In this lesson, we will learn about particles! We are going to learn how the particles in each state of matter behave and how this leads to the properties of solids, liquids and gases. For this lesson,
Unit Overview: Particles in physical and chemical changes
- Know that some materials will dissolve in liquid to form a solution, and describe how to recover a substance from a solution
- Use knowledge of solids, liquids and gases to decide how mixtures might be separated, including through filtering, sieving and evaporating
- Give reasons, based on evidence from comparative and fair tests, for the particular uses of everyday materials, including metals, wood and plastic
- Demonstrate that dissolving, mixing and changes of state are reversible changes
- Explain that some changes result in the formation of new materials, and that this kind of change is not usually reversible, including changes associated with burning and the action of acid on bicarbonate of soda
In this lesson, we are going to look at the differences in the particles of pure and impure substances. We will use water and gold as examples. You will need a pencil, a piece of paper and a ruler.
In this lesson, we will learn what happens to particles during dissolving. We will investigate what happens when we mix water with salt, sugar and sand. For this lesson you will need a pencil and a piece of paper. If you would like to take part in the practical you will also need a glass of water and some sugar and salt. If you do not have these things then you can still take part in the lesson by watching the teacher's demonstration.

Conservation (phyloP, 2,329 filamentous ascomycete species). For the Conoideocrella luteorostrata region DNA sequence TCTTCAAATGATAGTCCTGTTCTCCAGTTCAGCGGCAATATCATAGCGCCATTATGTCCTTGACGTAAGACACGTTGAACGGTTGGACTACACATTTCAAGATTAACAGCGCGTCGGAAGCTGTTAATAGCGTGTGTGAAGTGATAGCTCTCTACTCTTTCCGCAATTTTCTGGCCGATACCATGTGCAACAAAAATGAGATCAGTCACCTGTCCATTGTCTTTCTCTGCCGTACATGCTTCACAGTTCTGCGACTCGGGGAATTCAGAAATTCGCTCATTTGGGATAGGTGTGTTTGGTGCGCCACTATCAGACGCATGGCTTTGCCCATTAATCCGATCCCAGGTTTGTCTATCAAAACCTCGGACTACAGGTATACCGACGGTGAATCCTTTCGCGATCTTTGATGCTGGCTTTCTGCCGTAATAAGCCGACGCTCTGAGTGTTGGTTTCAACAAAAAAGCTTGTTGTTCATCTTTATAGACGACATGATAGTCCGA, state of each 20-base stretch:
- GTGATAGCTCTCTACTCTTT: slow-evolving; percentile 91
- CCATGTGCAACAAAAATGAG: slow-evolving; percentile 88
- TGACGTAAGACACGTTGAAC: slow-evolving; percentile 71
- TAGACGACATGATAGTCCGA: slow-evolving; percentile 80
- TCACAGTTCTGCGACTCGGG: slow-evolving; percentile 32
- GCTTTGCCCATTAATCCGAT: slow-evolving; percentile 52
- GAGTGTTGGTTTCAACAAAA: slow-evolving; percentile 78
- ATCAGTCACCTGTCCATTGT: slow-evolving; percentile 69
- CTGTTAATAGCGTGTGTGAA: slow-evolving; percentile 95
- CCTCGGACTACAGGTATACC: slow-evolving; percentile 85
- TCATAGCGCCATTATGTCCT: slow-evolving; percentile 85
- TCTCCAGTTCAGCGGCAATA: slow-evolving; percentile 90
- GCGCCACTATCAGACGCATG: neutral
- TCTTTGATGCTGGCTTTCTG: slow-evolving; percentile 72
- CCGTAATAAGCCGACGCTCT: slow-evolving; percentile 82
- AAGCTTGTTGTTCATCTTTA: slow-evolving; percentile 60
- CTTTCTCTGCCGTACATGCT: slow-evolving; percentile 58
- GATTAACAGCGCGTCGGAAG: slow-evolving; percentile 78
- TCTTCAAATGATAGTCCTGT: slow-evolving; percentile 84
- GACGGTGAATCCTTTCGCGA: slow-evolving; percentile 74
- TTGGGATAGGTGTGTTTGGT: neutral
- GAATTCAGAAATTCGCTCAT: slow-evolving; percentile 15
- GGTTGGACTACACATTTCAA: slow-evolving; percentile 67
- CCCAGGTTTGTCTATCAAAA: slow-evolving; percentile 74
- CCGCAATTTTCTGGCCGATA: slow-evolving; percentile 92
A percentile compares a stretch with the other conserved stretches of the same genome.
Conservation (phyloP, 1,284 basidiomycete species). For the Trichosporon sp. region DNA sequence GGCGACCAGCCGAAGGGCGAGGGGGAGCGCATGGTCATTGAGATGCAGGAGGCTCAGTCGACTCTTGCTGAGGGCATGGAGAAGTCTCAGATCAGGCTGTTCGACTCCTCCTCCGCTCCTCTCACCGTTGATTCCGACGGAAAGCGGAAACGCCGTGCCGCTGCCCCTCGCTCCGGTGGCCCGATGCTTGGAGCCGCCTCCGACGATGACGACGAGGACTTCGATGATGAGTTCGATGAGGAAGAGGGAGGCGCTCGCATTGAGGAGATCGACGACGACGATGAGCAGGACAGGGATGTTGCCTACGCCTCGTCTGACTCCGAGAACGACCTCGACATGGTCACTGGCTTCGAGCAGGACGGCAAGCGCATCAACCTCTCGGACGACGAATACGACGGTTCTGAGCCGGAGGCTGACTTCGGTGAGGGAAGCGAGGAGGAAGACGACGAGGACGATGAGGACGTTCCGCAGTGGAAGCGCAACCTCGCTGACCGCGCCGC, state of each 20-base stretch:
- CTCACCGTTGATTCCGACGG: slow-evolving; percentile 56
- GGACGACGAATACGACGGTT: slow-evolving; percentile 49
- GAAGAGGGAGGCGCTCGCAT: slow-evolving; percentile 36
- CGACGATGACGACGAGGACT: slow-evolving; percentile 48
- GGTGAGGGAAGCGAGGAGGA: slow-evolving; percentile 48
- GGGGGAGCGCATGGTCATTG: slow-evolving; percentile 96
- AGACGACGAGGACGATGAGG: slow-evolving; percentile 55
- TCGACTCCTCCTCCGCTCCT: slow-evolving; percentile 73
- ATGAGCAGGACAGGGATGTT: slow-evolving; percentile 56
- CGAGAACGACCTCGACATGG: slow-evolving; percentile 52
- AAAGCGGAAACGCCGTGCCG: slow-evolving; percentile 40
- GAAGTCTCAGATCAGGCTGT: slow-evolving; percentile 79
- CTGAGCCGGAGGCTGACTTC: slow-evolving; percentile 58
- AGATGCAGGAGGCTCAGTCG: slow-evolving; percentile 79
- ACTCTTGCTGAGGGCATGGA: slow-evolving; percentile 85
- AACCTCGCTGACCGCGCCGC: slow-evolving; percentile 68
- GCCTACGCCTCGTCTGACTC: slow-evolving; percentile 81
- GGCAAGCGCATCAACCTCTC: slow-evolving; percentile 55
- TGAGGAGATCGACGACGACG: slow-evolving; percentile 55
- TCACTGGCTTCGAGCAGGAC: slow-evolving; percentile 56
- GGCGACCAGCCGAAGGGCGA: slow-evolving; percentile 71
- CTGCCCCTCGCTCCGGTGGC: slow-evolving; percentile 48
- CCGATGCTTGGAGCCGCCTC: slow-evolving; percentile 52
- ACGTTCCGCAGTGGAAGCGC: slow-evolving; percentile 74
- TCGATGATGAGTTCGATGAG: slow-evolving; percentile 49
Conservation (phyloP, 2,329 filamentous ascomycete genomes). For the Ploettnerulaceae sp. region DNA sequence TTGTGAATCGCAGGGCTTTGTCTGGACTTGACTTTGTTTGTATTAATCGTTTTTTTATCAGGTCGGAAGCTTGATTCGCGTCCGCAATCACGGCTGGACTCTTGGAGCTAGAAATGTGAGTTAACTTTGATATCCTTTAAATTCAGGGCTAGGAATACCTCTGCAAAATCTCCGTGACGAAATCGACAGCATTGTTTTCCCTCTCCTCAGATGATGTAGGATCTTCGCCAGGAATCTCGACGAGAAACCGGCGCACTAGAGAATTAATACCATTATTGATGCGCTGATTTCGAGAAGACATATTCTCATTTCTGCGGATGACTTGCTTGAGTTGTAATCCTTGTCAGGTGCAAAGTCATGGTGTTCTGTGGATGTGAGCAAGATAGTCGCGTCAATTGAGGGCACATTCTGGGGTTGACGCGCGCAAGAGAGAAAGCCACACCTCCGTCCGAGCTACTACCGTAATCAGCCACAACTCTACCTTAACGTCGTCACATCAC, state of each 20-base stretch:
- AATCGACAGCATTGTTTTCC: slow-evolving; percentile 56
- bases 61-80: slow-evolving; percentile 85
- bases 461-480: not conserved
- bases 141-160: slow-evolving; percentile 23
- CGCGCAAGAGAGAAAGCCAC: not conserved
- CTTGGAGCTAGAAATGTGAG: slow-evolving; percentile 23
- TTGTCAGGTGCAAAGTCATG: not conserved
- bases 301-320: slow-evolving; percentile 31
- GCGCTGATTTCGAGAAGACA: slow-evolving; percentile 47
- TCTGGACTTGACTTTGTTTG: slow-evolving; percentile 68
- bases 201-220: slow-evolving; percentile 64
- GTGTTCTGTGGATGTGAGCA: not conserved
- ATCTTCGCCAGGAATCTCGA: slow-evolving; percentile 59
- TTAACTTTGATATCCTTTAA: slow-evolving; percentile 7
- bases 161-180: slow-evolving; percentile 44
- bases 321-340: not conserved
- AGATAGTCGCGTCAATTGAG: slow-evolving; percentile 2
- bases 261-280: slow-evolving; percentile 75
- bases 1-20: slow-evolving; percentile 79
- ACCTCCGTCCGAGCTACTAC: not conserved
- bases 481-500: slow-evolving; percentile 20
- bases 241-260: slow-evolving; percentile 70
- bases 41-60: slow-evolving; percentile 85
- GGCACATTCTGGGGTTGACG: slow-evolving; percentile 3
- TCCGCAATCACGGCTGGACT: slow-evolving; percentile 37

In this lesson, we will look at three different methods for separating mixtures: sieving, filtration and evaporation. We will learn when to use each one and plan our own experiment. You will need a pencil and a piece of paper for this lesson.
In this lesson, we will learn about the difference between physical changes and chemical reactions. We will learn about the particles in both of these types of change and the signs to look out for in a chemical reaction. You will need a pencil, a ruler and a piece of paper for this lesson. If you have baking soda and vinegar then you will need that for an investigation too, but don't worry you can still take part without these things.
In this lesson, we will learn about combustion reactions. We will learn what a fuel is and what happens when a fuel combusts. We will practise writing combustion equations and interpret the results from an experiment on combustion.
Units in Science
- Practical skills
- Raw and synthetic materials
- Light & dark
- States of matter
- Rock cycle
- Human anatomy
- Electrical circuits
- Separating mixtures
- Physical and chemical changes
- Reproductive cycles
- Notable scientists
- Particles in physical and chemical changes
- Humans and animals over time
- Diet and lifestyle
- History of science